When they play the Los Angeles Angels next in these American League playoffs, their names will be as familiar in my household as those of Albert Pujols, Mike Trout and Josh Hamilton of the Anaheim gang, each decidedly more famous in Baseball, USA.

Thirty years ago (I being a seriously old dude), I flew to Kansas City for a league championship series. The names of those Royals were not household ones -- Darryl Motley, Steve Balboni, Don Slaught -- but it was a pretty solid ball club. It had above-average pitching and a third baseman, George Brett, in his prime and on his way to the Hall of Fame.

Loss, loss, loss: three strikes and the 1984 Royals were out, eliminated by the Detroit Tigers in a best-of-five series in the blink of an eye.

But baseball was on the upswing in Kansas City. A year later, hopelessly behind to the Toronto Blue Jays in the ALCS and again to the St. Louis Cardinals in the World Series, the relentless Royals became kings of the baseball world. They stayed alive with a thrilling ninth-inning rally for a 2-1 win in Game 6, then took Game 7 of the 1985 World Series by clobbering the Cards 11-0.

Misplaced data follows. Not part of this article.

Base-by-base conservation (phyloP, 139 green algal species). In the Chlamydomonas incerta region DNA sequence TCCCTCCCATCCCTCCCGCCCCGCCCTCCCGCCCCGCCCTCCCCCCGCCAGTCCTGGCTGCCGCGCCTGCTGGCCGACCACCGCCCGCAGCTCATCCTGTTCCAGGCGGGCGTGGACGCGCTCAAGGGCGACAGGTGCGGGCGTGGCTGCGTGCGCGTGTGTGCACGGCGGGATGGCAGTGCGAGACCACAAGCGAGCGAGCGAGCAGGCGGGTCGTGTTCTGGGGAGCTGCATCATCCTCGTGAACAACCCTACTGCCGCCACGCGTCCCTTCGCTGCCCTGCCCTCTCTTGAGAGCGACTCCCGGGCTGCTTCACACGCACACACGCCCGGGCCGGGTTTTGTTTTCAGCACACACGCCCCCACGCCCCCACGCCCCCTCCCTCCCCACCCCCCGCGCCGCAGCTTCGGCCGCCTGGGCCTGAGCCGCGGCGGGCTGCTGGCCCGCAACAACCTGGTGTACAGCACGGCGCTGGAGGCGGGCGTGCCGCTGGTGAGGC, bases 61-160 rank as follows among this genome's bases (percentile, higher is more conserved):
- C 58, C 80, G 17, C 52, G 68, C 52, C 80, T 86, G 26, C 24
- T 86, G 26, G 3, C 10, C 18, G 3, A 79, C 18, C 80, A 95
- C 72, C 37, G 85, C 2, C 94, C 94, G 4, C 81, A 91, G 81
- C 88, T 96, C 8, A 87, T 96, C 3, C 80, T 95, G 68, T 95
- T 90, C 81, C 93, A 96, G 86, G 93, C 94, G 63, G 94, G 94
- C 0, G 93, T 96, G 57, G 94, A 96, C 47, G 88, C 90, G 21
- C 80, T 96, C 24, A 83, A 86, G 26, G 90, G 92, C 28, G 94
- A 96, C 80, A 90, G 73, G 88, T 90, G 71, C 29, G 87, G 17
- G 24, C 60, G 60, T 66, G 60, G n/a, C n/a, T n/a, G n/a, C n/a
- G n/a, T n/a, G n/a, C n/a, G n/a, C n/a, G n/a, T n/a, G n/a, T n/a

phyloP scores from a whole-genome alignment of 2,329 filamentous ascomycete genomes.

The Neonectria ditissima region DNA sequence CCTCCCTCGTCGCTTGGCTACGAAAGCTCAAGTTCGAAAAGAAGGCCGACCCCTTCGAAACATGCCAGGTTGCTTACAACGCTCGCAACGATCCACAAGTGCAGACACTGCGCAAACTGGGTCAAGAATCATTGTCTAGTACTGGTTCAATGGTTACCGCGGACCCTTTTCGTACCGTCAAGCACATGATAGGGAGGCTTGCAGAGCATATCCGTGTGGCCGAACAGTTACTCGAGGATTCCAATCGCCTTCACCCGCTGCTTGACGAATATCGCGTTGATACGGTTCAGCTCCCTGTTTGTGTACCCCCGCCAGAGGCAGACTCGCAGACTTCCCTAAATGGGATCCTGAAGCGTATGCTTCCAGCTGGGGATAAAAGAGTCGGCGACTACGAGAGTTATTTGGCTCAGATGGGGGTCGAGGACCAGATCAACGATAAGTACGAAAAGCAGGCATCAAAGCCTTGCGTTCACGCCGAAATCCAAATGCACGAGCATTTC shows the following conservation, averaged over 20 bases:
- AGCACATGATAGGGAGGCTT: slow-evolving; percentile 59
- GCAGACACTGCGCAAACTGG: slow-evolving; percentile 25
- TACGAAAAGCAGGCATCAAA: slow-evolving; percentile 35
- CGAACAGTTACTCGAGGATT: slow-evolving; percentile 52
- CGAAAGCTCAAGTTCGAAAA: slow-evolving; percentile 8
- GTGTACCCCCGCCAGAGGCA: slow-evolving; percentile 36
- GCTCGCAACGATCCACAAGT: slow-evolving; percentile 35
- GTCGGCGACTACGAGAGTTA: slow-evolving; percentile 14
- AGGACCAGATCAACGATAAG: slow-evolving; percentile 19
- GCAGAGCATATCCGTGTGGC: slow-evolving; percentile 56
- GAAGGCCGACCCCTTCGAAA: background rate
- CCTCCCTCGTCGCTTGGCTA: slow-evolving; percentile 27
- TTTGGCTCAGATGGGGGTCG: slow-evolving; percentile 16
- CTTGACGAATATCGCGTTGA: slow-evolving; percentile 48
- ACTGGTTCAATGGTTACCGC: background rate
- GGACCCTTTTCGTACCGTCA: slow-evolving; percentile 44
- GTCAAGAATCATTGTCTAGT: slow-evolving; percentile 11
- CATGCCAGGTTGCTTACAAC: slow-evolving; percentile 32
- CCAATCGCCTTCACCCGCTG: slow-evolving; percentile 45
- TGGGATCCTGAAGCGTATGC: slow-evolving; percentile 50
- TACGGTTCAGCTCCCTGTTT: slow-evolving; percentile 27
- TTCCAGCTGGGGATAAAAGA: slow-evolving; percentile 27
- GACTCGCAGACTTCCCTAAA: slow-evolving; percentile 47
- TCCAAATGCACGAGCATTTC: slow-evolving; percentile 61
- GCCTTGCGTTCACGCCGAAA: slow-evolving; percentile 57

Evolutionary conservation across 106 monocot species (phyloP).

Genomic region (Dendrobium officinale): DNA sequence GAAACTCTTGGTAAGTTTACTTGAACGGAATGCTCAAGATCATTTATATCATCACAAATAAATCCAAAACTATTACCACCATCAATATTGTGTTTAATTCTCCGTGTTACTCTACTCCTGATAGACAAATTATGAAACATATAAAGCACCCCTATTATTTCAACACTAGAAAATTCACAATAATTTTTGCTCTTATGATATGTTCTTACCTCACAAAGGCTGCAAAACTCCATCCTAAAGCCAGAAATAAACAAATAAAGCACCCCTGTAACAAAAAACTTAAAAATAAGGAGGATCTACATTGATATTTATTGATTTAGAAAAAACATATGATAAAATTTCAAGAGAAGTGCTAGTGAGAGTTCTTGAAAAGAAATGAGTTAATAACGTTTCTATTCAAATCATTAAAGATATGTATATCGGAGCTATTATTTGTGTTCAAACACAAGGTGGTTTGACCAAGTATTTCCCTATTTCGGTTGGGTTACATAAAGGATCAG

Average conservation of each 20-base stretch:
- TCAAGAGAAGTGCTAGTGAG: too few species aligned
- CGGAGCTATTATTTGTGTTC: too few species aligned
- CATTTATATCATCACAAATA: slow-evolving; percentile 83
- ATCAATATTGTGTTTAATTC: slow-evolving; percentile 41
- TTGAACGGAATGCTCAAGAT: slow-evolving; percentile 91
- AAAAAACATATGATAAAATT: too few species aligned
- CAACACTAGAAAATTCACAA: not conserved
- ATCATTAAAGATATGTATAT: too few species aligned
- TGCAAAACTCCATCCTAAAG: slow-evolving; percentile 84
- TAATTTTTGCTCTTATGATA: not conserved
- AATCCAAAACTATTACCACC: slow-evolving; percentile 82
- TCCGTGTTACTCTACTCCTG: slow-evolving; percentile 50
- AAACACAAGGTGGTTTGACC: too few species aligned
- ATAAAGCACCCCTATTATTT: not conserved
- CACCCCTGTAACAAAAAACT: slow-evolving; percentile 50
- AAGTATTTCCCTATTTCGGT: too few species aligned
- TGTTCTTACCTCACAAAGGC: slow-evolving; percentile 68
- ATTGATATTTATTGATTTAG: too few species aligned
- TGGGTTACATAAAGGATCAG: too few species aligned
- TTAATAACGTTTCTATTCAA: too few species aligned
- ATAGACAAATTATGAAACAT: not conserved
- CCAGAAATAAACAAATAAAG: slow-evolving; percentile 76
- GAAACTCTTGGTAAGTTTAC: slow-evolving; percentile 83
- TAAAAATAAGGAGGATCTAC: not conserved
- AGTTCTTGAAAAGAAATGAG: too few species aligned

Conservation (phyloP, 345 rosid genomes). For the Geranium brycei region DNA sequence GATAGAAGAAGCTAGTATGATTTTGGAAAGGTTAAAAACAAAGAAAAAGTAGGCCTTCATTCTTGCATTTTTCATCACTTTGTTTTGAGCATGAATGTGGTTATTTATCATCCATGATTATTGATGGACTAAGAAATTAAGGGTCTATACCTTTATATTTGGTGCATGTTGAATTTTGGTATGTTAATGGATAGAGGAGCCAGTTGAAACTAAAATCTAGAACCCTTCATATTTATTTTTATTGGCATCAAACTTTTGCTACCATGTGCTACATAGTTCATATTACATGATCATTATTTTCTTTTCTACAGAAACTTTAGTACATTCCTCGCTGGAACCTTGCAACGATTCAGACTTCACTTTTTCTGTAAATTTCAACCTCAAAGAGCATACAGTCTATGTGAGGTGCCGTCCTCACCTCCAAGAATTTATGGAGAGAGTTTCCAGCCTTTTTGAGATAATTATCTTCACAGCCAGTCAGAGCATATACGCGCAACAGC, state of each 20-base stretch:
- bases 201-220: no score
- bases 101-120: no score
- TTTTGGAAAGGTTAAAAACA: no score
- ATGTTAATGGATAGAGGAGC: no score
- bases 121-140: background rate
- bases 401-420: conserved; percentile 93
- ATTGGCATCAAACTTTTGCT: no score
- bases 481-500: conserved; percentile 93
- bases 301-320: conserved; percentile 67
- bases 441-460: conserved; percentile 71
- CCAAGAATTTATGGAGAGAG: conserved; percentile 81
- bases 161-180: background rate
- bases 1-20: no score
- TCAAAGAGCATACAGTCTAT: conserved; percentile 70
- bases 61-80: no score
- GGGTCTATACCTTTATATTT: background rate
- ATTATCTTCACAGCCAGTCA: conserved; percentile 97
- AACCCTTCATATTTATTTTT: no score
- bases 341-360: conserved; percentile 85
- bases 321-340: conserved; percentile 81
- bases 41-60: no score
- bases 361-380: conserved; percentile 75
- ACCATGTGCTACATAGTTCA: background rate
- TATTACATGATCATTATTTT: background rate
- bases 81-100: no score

Kansas City partied, baby!

Then never did again.

No more championships. No more October playoffs, even. Combine that with no Super Bowls in the 1980s, '90s or 21st century from the Chiefs, no pro hockey or basketball, plus the added rub of watching the fans of that other Missouri baseball team (St. Louis) cheering and high-fiving and watching strutting Clydesdales year after year. Everything was definitely NOT up-to-date in Kansas City, which apparently had gone as far as it could go.

Things looked bleak. As dark as when the local team was known as the Kansas City Athletics in the late 1950s and carpetbagger ownership began looking for a way to move it to the West Coast before the Brooklyn Dodgers or New York Giants could beat them to it. As bad as when K.C. kept trading top players like Roger Maris and Clete Boyer to those damn Yankees for practically nothing in return. As maddening as when owner Charlie O. Finley did move the whole shebang to Oakland in 1968, leaving Kansas City temporarily without a team.